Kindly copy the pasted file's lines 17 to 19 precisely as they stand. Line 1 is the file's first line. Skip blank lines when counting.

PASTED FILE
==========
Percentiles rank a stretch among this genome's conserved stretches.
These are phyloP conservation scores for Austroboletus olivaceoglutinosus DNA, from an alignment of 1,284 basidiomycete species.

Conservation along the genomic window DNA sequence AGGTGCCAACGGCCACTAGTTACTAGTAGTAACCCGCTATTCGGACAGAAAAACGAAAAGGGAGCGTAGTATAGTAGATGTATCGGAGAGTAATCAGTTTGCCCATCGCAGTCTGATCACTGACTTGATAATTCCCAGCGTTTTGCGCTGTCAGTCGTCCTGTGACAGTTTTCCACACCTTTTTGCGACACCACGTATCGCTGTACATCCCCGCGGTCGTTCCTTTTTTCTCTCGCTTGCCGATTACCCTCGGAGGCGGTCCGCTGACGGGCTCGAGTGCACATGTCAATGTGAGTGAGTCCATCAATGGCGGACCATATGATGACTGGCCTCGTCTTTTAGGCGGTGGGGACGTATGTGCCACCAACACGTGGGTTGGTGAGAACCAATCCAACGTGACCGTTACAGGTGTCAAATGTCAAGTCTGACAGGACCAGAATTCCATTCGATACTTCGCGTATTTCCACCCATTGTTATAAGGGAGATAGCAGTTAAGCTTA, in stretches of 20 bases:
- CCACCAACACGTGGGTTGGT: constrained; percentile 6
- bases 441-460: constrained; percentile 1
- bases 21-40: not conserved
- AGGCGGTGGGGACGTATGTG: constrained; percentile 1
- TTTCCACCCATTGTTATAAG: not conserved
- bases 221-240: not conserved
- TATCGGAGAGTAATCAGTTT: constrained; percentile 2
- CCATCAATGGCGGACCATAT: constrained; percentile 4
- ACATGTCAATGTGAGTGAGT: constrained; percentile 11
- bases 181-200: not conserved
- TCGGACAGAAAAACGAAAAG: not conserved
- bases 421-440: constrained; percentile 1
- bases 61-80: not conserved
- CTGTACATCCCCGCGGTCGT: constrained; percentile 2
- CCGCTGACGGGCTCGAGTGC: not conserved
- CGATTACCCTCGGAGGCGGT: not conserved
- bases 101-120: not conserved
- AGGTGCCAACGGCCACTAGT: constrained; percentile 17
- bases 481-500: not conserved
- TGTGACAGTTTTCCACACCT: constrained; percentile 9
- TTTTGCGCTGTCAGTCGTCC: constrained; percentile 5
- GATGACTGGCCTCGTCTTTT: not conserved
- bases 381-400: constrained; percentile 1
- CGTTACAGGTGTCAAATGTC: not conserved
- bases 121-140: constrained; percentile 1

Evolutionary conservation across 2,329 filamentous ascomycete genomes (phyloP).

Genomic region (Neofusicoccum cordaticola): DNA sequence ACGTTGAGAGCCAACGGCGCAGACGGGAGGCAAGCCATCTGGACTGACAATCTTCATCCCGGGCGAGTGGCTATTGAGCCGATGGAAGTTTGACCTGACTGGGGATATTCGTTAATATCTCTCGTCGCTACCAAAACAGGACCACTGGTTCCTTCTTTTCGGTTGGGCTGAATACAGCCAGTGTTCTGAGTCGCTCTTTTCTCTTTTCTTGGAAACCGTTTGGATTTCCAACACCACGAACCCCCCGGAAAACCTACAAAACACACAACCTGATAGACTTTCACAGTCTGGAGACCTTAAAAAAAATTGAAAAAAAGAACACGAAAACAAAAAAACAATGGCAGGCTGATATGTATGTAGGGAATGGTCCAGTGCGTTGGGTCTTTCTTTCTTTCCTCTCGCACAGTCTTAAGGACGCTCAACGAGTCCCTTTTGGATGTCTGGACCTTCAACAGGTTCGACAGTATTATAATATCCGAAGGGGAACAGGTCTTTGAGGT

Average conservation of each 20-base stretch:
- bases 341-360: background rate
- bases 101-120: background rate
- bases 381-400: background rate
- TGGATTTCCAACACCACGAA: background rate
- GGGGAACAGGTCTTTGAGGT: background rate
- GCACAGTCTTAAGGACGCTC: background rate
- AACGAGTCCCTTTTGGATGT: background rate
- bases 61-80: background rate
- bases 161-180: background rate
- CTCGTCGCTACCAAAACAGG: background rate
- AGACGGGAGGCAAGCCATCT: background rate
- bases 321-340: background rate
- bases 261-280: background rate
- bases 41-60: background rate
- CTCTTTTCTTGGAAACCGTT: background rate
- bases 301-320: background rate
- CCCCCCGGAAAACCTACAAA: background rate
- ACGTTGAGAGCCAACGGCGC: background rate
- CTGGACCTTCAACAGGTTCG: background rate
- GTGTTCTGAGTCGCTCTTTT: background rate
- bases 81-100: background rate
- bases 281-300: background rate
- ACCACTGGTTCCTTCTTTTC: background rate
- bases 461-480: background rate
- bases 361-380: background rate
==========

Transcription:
- CTGTACATCCCCGCGGTCGT: constrained; percentile 2
- CCGCTGACGGGCTCGAGTGC: not conserved
- CGATTACCCTCGGAGGCGGT: not conserved